By Chris Simmons
Mirroring a person’s body language – also known as physical mirroring – is one of the simplest, effective, and universal tools to make someone feel comfortable and “at ease.” It conveys the impression you are understood, share similar attitudes, and are emotionally in synch. In doing so, not only do you see yourself in the other person, you subconsciously link them to the positive feelings they’ve created. This quickly leads to rapport and as a result – influence. Interestingly, it is for these reasons we do not mirror people we dislike or strangers.
Despite our predisposition to routinely mirror image, most people are woefully unaware of its importance in establishing and sustaining emotional connections, as well as the many forms in which it occurs. Consciously or unconsciously, we’ve all mirror-imaged someone else from time to time. Perhaps while interacting with a friend, flirting with an interesting person, or playing with an infant. Chances are, in your last face-to-face meeting with a close friend, you mimicked certain things they did. In most situations, these actions are involuntary and sincere.
The most common body language mirrored includes stance, body angle, gestures, posture, and seating position. Additionally, voice inflection, speaking speed, accents, speech patterns and even breathing can become synchronized in highly connected individuals. During mirroring, there is always a leader and a follower(s), although the roles easily ebb and flow. The leader can consciously test the success of his/her mirroring by introducing gestures the follower hasn’t used and noting how quickly the action is mimicked. Functionally, the leader holds more influence at any given moment while the follower is cultivating a deeper level of rapport.
Additionally, research proves in extreme situations, mirroring can extend to synchronized blinking, raising of the eyebrows, pupil dilation and flaring of the nostrils. Known as micro-gestures, most of these actions cannot be consciously imitated.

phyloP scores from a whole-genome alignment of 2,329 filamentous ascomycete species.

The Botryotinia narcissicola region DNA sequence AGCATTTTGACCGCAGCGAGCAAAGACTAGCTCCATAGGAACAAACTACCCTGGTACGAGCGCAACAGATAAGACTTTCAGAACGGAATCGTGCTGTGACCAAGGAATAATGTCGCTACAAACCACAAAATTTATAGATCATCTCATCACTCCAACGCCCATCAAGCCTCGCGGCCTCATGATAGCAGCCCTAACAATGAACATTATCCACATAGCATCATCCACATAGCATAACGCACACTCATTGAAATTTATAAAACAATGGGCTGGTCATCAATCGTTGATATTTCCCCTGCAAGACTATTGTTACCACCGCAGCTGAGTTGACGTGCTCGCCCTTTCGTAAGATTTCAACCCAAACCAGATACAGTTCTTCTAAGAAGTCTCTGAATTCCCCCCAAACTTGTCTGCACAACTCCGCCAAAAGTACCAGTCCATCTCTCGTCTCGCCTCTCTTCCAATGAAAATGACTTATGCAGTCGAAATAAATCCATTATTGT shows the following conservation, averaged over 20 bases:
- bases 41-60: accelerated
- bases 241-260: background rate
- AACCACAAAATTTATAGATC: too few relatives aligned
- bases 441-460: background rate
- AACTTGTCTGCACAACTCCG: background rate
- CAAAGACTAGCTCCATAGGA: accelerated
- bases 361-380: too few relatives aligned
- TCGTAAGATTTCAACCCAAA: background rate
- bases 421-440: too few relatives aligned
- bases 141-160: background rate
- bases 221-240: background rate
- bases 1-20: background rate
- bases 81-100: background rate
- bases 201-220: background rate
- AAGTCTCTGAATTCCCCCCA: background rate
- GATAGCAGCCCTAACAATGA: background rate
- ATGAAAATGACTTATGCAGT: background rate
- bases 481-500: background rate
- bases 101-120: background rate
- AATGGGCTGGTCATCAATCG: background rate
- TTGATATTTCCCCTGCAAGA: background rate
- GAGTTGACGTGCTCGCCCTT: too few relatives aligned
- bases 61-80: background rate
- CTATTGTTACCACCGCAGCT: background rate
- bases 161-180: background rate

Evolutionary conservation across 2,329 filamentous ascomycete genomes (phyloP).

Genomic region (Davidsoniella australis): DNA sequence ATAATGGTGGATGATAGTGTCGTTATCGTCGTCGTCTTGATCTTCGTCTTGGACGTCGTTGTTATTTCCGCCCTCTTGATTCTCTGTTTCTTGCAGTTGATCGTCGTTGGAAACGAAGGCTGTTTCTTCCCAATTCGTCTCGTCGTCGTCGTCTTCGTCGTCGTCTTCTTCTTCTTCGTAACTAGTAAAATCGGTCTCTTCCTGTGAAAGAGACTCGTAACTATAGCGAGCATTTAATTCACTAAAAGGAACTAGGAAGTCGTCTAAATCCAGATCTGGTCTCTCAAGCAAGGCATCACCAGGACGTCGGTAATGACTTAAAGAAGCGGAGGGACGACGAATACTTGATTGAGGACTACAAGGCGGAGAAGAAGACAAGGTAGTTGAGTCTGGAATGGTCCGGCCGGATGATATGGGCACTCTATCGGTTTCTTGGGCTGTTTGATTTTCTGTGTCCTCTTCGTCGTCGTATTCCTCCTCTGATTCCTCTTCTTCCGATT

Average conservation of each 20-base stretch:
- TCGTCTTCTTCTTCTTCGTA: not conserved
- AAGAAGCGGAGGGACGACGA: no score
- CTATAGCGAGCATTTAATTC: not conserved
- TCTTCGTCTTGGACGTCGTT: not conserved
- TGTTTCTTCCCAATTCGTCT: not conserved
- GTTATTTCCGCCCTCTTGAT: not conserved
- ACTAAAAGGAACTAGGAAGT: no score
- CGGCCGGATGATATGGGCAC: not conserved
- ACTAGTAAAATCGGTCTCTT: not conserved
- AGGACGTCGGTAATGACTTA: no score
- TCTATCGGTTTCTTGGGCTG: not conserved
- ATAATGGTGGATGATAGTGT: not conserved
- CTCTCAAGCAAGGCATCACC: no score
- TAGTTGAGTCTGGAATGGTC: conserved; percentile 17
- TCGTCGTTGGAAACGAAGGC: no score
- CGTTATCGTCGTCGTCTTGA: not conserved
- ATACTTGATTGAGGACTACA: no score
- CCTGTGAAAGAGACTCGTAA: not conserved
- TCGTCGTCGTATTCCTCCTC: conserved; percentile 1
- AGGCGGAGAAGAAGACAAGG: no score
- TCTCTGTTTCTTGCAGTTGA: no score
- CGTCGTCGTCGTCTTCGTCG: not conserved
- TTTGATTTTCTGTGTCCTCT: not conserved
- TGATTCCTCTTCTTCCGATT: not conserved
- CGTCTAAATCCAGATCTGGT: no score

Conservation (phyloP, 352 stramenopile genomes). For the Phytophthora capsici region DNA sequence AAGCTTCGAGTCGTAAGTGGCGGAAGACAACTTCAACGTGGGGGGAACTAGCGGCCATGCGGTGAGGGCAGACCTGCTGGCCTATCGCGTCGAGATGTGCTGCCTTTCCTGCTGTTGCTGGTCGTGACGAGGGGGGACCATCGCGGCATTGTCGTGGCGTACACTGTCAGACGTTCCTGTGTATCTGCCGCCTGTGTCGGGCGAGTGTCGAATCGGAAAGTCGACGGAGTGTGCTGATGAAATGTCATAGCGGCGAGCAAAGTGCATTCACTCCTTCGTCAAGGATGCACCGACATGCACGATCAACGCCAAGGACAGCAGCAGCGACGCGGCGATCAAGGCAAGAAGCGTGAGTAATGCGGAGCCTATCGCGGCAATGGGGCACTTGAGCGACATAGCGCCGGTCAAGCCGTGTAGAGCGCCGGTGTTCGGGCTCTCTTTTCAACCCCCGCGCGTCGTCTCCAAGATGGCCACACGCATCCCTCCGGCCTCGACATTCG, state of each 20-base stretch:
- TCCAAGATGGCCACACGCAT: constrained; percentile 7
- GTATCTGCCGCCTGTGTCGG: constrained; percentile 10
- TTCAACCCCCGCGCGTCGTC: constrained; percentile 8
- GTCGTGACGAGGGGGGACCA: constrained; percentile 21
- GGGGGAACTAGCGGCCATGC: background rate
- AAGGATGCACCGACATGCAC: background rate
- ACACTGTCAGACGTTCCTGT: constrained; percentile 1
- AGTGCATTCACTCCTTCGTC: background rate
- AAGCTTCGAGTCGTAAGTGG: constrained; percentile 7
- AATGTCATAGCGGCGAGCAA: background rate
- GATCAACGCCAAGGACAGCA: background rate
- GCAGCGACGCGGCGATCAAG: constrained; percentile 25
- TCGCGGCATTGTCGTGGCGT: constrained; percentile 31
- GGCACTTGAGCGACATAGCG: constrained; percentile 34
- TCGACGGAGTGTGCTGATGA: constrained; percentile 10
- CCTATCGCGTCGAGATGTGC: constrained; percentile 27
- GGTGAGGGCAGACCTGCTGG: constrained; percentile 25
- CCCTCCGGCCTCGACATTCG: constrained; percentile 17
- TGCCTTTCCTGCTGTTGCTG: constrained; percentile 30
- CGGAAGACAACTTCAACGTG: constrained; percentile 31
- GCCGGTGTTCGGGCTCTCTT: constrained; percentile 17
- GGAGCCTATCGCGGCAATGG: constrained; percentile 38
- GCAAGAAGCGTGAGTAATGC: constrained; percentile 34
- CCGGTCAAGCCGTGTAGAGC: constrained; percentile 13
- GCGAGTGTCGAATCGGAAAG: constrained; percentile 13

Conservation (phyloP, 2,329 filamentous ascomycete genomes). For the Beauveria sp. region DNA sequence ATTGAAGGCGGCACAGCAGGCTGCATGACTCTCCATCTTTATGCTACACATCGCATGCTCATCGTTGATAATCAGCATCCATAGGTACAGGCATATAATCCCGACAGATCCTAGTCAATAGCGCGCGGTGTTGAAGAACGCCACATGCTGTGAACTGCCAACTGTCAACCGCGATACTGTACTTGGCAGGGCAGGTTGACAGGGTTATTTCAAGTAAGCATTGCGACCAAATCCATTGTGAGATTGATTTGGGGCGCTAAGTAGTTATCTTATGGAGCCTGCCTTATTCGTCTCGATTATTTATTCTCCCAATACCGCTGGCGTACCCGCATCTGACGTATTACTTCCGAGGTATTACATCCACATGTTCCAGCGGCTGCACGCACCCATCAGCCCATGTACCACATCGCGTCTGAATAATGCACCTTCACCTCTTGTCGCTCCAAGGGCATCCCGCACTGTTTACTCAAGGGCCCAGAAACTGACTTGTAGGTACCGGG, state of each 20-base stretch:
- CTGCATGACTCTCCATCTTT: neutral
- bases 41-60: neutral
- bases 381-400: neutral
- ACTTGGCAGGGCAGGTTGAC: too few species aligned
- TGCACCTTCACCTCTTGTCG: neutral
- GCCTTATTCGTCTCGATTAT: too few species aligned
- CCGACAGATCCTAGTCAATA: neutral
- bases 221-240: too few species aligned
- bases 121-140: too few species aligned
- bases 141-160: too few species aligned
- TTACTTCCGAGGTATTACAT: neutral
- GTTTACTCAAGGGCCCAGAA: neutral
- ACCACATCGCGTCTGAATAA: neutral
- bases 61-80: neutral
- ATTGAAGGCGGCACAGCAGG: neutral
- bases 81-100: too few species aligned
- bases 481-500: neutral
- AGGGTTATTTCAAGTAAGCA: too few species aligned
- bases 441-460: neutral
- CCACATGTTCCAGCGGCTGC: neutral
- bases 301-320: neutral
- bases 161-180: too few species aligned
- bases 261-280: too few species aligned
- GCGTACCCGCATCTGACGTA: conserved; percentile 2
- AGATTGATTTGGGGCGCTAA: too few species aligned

Bear in mind, however, that men and women mirror differently. A woman, for example, is four times more likely to mirror another woman than a man would mirror another man. Furthermore, a woman will freely mimic a man, whereas a man generally only mirrors a woman when flirting. Women are also twice as likely to express emotions through facial expressions and body language. For example, it would not be uncommon for a woman to display six facial gestures during a 10 second conversation (half the expressions reflecting comprehension and the other half mirroring). Significantly, women capture meaning through voice tone and use body language to factor in the speaker’s emotional condition. Finally, as a group, women are generally more attentive to mirroring details and in detecting discrepancies.
A few words of caution for conscious mirroring: never echo someone’s negative signals, do not be obvious, and because of the general public’s growing awareness of this phenomenon – do not be overly hasty in mirroring someone you’ve just met.
Interestingly, mirroring protocols vary depending on whether an individual is one-on-one, in a group social setting, or in the workplace; more on the latter two scenarios soon.